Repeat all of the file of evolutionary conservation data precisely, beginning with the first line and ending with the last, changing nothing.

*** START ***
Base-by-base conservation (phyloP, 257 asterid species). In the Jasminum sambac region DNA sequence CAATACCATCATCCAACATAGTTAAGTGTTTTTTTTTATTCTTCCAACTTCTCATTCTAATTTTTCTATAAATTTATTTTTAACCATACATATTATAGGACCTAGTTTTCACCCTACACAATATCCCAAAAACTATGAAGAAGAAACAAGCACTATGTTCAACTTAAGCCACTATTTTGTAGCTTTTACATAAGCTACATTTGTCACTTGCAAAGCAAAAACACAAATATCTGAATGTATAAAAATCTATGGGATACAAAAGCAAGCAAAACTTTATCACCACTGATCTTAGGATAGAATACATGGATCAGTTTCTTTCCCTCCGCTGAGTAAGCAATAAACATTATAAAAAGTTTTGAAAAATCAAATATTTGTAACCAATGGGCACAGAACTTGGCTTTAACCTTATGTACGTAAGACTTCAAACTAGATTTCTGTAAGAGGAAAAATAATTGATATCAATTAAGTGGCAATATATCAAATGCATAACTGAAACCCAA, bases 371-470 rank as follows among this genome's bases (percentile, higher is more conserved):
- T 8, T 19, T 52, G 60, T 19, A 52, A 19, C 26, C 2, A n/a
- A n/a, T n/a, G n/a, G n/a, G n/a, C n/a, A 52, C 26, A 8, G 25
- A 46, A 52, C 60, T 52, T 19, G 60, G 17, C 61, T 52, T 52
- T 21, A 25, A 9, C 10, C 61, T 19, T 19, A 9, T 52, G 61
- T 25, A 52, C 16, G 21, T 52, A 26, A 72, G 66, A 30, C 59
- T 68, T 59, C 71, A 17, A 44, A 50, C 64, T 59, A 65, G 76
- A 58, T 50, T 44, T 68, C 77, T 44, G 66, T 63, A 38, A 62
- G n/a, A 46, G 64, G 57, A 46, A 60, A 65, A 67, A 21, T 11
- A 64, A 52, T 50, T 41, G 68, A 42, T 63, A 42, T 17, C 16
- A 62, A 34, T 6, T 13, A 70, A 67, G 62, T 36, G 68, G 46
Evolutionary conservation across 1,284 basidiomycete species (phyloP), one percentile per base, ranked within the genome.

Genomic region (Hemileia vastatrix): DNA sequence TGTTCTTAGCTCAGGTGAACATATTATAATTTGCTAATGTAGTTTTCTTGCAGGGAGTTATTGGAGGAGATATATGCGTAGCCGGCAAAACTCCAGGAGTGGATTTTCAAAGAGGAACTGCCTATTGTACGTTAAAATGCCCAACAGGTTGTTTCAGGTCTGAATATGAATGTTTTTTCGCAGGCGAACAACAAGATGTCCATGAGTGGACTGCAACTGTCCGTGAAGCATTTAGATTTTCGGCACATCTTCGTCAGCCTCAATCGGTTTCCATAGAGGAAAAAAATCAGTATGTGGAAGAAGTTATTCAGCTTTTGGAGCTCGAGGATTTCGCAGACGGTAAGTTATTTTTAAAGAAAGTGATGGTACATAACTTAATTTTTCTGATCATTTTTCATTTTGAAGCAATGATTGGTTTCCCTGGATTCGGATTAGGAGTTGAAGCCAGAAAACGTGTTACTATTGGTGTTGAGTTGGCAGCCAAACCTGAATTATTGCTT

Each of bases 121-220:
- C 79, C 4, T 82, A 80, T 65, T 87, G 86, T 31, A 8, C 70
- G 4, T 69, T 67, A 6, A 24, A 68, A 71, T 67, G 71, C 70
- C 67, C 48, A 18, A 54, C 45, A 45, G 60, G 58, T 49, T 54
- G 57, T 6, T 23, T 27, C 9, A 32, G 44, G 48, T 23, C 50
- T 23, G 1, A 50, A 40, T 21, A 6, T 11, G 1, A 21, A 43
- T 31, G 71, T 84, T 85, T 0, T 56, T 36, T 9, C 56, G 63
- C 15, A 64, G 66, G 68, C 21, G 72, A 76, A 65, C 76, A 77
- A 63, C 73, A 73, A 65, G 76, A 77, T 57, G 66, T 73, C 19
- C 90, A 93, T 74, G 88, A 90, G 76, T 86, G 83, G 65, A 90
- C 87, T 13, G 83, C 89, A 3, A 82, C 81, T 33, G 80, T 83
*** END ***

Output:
Base-by-base conservation (phyloP, 257 asterid species). In the Jasminum sambac region DNA sequence CAATACCATCATCCAACATAGTTAAGTGTTTTTTTTTATTCTTCCAACTTCTCATTCTAATTTTTCTATAAATTTATTTTTAACCATACATATTATAGGACCTAGTTTTCACCCTACACAATATCCCAAAAACTATGAAGAAGAAACAAGCACTATGTTCAACTTAAGCCACTATTTTGTAGCTTTTACATAAGCTACATTTGTCACTTGCAAAGCAAAAACACAAATATCTGAATGTATAAAAATCTATGGGATACAAAAGCAAGCAAAACTTTATCACCACTGATCTTAGGATAGAATACATGGATCAGTTTCTTTCCCTCCGCTGAGTAAGCAATAAACATTATAAAAAGTTTTGAAAAATCAAATATTTGTAACCAATGGGCACAGAACTTGGCTTTAACCTTATGTACGTAAGACTTCAAACTAGATTTCTGTAAGAGGAAAAATAATTGATATCAATTAAGTGGCAATATATCAAATGCATAACTGAAACCCAA, bases 371-470 rank as follows among this genome's bases (percentile, higher is more conserved):
- T 8, T 19, T 52, G 60, T 19, A 52, A 19, C 26, C 2, A n/a
- A n/a, T n/a, G n/a, G n/a, G n/a, C n/a, A 52, C 26, A 8, G 25
- A 46, A 52, C 60, T 52, T 19, G 60, G 17, C 61, T 52, T 52
- T 21, A 25, A 9, C 10, C 61, T 19, T 19, A 9, T 52, G 61
- T 25, A 52, C 16, G 21, T 52, A 26, A 72, G 66, A 30, C 59
- T 68, T 59, C 71, A 17, A 44, A 50, C 64, T 59, A 65, G 76
- A 58, T 50, T 44, T 68, C 77, T 44, G 66, T 63, A 38, A 62
- G n/a, A 46, G 64, G 57, A 46, A 60, A 65, A 67, A 21, T 11
- A 64, A 52, T 50, T 41, G 68, A 42, T 63, A 42, T 17, C 16
- A 62, A 34, T 6, T 13, A 70, A 67, G 62, T 36, G 68, G 46
Evolutionary conservation across 1,284 basidiomycete species (phyloP), one percentile per base, ranked within the genome.

Genomic region (Hemileia vastatrix): DNA sequence TGTTCTTAGCTCAGGTGAACATATTATAATTTGCTAATGTAGTTTTCTTGCAGGGAGTTATTGGAGGAGATATATGCGTAGCCGGCAAAACTCCAGGAGTGGATTTTCAAAGAGGAACTGCCTATTGTACGTTAAAATGCCCAACAGGTTGTTTCAGGTCTGAATATGAATGTTTTTTCGCAGGCGAACAACAAGATGTCCATGAGTGGACTGCAACTGTCCGTGAAGCATTTAGATTTTCGGCACATCTTCGTCAGCCTCAATCGGTTTCCATAGAGGAAAAAAATCAGTATGTGGAAGAAGTTATTCAGCTTTTGGAGCTCGAGGATTTCGCAGACGGTAAGTTATTTTTAAAGAAAGTGATGGTACATAACTTAATTTTTCTGATCATTTTTCATTTTGAAGCAATGATTGGTTTCCCTGGATTCGGATTAGGAGTTGAAGCCAGAAAACGTGTTACTATTGGTGTTGAGTTGGCAGCCAAACCTGAATTATTGCTT

Each of bases 121-220:
- C 79, C 4, T 82, A 80, T 65, T 87, G 86, T 31, A 8, C 70
- G 4, T 69, T 67, A 6, A 24, A 68, A 71, T 67, G 71, C 70
- C 67, C 48, A 18, A 54, C 45, A 45, G 60, G 58, T 49, T 54
- G 57, T 6, T 23, T 27, C 9, A 32, G 44, G 48, T 23, C 50
- T 23, G 1, A 50, A 40, T 21, A 6, T 11, G 1, A 21, A 43
- T 31, G 71, T 84, T 85, T 0, T 56, T 36, T 9, C 56, G 63
- C 15, A 64, G 66, G 68, C 21, G 72, A 76, A 65, C 76, A 77
- A 63, C 73, A 73, A 65, G 76, A 77, T 57, G 66, T 73, C 19
- C 90, A 93, T 74, G 88, A 90, G 76, T 86, G 83, G 65, A 90
- C 87, T 13, G 83, C 89, A 3, A 82, C 81, T 33, G 80, T 83